a technique known as partitioning
which allows reversible cellular automata to be relatively simply constructed.
In a partitioning automata,
reversibility of the global map is equivalent to reversibility of a particular
local map. As local reversibility may be much more easily tested for,
this method facilitates the construction of reversible automata.
There are a large number of possible ways of partitioning cellular
automata into finite groups of whole cells. Typically different schemes can be
used to generate automata with different dimensions, connectivity and
- Two dimensions
- Square automata
- The Margolus neighbourhood
- The X neighbourhood
- Each site is divided into four parts. The next state at each locus
is determined by the present state of the lower left part of the site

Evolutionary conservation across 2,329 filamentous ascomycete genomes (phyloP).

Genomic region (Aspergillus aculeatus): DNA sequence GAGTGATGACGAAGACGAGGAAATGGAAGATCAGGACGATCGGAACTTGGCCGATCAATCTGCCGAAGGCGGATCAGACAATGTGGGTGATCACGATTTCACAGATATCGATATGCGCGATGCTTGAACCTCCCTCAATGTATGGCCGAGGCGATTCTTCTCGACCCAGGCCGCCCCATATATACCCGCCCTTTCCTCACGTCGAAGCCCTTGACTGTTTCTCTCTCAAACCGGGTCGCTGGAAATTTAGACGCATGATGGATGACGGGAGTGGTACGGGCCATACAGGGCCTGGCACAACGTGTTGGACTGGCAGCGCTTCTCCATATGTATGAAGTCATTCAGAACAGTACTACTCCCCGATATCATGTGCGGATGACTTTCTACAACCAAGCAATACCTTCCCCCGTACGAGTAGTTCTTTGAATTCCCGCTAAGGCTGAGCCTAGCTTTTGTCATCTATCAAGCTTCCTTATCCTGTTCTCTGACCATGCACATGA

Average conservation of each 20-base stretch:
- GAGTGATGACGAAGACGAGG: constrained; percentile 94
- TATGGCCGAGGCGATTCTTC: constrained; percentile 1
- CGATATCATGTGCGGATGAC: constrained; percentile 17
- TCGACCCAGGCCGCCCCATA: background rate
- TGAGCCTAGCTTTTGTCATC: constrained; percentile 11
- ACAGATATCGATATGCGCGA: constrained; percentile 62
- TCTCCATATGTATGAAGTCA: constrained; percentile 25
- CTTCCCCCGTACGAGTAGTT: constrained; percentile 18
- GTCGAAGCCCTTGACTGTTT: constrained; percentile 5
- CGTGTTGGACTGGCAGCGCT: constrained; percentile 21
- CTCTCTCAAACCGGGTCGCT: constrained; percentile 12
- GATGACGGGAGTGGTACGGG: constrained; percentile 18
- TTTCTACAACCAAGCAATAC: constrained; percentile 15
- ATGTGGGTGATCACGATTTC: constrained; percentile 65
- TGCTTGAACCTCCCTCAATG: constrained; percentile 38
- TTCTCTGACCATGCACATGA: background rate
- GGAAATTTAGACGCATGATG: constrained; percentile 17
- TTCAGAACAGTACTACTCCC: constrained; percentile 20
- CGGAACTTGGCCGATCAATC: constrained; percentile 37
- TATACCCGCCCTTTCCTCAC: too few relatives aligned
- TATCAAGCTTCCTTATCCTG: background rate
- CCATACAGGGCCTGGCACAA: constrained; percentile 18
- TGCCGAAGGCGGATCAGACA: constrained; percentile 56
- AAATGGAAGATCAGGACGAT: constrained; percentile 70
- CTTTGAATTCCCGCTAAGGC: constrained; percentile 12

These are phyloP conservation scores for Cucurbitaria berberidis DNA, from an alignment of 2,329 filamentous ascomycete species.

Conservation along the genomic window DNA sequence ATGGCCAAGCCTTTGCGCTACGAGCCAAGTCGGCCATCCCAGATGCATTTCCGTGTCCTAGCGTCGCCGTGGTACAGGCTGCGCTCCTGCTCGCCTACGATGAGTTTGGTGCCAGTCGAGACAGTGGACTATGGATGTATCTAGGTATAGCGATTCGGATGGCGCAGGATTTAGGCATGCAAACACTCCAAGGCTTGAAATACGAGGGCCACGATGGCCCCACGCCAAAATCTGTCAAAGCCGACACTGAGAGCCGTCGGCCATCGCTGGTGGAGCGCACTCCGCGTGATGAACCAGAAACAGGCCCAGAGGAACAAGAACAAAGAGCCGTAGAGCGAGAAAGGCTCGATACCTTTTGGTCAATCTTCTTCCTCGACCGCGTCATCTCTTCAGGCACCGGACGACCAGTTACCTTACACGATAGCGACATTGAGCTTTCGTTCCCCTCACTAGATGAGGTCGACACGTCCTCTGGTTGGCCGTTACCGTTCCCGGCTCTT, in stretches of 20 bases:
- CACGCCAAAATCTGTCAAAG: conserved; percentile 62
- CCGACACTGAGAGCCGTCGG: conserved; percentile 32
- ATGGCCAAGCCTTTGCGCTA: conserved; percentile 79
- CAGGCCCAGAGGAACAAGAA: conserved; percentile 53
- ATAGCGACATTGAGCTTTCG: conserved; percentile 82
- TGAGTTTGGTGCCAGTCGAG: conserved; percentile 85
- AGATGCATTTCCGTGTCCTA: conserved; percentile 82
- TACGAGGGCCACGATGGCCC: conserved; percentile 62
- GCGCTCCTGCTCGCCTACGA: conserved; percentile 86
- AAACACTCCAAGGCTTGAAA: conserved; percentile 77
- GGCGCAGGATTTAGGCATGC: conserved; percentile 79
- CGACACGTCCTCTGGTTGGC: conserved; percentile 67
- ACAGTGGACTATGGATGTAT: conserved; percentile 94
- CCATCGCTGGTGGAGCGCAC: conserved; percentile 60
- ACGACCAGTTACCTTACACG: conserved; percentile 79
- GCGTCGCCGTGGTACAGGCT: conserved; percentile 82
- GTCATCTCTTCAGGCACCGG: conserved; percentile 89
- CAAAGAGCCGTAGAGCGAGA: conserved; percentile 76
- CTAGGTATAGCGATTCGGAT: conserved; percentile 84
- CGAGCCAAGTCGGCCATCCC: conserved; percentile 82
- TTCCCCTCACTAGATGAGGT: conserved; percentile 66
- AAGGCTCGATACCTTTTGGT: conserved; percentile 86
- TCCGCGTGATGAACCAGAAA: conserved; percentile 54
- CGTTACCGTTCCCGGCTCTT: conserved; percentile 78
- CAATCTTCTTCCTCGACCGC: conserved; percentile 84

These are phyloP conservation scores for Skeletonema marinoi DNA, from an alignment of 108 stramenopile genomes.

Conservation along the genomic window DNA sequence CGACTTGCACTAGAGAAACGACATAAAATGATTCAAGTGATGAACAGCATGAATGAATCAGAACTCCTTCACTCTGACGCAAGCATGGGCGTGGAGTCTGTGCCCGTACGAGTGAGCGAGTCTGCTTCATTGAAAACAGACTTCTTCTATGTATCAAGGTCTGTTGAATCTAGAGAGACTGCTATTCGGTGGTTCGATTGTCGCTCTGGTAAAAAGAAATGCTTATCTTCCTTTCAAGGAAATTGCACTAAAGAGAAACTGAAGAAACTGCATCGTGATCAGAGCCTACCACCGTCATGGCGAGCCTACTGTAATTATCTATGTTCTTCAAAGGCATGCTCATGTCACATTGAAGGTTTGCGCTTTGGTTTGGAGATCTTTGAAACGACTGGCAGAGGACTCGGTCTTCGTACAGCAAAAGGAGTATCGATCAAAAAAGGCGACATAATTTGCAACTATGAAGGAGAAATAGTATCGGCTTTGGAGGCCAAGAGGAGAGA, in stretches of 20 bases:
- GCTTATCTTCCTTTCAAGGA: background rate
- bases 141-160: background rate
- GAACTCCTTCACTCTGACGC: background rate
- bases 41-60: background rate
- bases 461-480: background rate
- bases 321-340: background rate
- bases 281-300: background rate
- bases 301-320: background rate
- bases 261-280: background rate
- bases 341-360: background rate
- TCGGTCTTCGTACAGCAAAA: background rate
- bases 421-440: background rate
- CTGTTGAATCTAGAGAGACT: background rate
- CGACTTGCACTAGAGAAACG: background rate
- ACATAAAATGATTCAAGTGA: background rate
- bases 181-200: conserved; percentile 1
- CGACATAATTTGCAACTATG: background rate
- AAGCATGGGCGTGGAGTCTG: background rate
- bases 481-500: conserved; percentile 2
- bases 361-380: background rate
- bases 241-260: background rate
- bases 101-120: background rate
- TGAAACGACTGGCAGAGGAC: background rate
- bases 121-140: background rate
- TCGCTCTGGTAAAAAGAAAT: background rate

to the upper right, the upper right part of the site to the lower
left, the upper left part of the site to the lower right, and the
lower right part of the site to the upper left cell. The
diagrams on the relevant page should
help to make this clear.
The plane is divided into two independent sub-lattices by this
Unlike the Margolus neighbourhood
there is no clear partitioning scheme - however bijectivity (reversibility)
of the local map is clearly equivalent to that of the global one -
the defining characteristic of a partitioning automata.
- Three dimensions
- Cuboid automata
- The Necker neighbourhood
- This is a simple extension of the Margolus neighbourhood to three
- The 3D X neighbourhood
- This is a generalisation of the two-dimensional version.
Each site is divided into eight parts, which may be visualised as being
arranged is a 2×2×2 stack of cubes. The next state at each
locus is determined by the eight corresponding loci in the neighbours
which touch the site only by their corners. Again,
a diagram makes this clear.
The plane is again divided into two independent sub-lattices by this